What’s the future of clean cooking? Driving sustainable fuels and innovative business models

By Ash Sharma and Heli Sinkko, Nefco

Ash thumbnail
Heli thumbnail

Ash Sharma and Heli Sinkko are Head and Coordinator of the Modern Cooking Facility for Africa, respectively, at Nefco– the Nordic Green Bank, an international financial institution owned by the Nordic countries and based in Helsinki, Finland.

The clean cooking sector faces several demand- and supply-side challenges that are limiting uptake in Sub-Saharan Africa. On the demand side, limited affordability disproportionality affects lower income households and presents the greatest challenge, hindering the scale up of the sector. Many low-income households are unable to afford the high upfront costs to purchase clean cooking technologies due to insufficient disposable income, or a lack of savings or credit facilities.

Charcoal and firewood are easily available and perceived to be cheaper than cleaner alternatives, which further limits the uptake of clean cooking technologies. In addition, although consumers may be aware of clean cooking technologies, many are less informed of their potential cost savings, and health and environmental benefits, or may not be willing to adopt new cooking methods and abandon practices that have been passed down for generations.

In a changing world where technology plays a significant role in development, the clean cooking space also needs to adapt to constant innovations. New business models integrating high technology are emerging using sustainable fuels as alternatives to fossil fuels. The market is changing and so are technologies and companies. Available financing programmes therefore need to offer innovative ways for incentivising modern cooking service providers.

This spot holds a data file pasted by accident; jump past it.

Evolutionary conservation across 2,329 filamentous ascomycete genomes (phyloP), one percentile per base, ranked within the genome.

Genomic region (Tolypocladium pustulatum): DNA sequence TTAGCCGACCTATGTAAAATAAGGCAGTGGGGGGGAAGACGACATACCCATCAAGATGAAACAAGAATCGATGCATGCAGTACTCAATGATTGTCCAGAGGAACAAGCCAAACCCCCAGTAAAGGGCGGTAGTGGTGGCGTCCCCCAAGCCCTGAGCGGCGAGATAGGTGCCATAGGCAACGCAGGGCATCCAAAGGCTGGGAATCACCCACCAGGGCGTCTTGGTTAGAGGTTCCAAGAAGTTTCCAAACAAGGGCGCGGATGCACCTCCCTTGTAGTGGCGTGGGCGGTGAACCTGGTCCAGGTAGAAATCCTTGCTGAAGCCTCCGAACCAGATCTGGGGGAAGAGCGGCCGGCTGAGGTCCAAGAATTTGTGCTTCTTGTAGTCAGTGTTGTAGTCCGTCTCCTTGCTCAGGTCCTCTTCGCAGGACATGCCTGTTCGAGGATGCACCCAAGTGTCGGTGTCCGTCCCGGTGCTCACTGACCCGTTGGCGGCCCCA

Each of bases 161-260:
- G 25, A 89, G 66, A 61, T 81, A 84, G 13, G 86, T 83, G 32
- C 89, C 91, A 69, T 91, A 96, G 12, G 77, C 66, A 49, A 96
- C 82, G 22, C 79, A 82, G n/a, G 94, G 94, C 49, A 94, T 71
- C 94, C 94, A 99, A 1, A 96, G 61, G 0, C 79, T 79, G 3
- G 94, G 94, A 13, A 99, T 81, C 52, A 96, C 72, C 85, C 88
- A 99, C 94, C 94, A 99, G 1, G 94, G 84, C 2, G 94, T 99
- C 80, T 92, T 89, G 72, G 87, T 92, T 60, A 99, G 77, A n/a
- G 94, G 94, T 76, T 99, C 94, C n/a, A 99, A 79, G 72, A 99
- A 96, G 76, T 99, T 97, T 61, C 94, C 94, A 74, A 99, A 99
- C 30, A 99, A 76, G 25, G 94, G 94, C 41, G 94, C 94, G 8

Innovative support for sustainable fuels

The Modern Cooking Facility for Africa (MCFA) is a new financing programme supporting access to higher tier cooking applications and solutions including electric, biogas, bioethanol and solar thermal stoves. The programme places strong emphasis on the sales of fuels associated with higher tier clean cooking technologies both as part of a so-called integrated ‘tool and fuel’ business model and through the basic requirements for the applying entities, which need to demonstrate a credible fuel supply to their customers. The provision of clean cooking services based only on stove sales is not eligible for MCFA funding.

Financial support will be made available through a non-reimbursable catalytic grant component for costs related to technology and business development and through results-based financing incentives that are paid against verified sales of cooking services. Fuels for corresponding eligible technologies are bioethanol (and bio-LPG), biogas, sustainable briquettes and pellets for household, commercial and institutional use. The sustainability of renewably sourced feedstocks is paramount, and Nefco will carefully assess quantity, reliability and sustainability of fuel supply, costs of raw material and aggregation logistics.

Men packing pellets
Workers packing bio-pellets in Zambia. Photo credits: Ash Sharma, Nefco

Incentivising companies offering innovative cooking solutions

The MCFA aims to accelerate innovation in the clean cooking space, particularly where this can improve monitoring or serve as an enabler for further leveraging of private finance. For example, cookstoves are now being commercialised that are SIM-card enabled, have Internet of Things (IoT) capabilities and can be linked to data collection and storage platforms. However, this segment of the market is untested and the incremental costs are currently high. Hence, the use of stove use monitoring (SUM) of cookstoves will be specially incentivised by the MCFA through a multiplier added to the core incentives.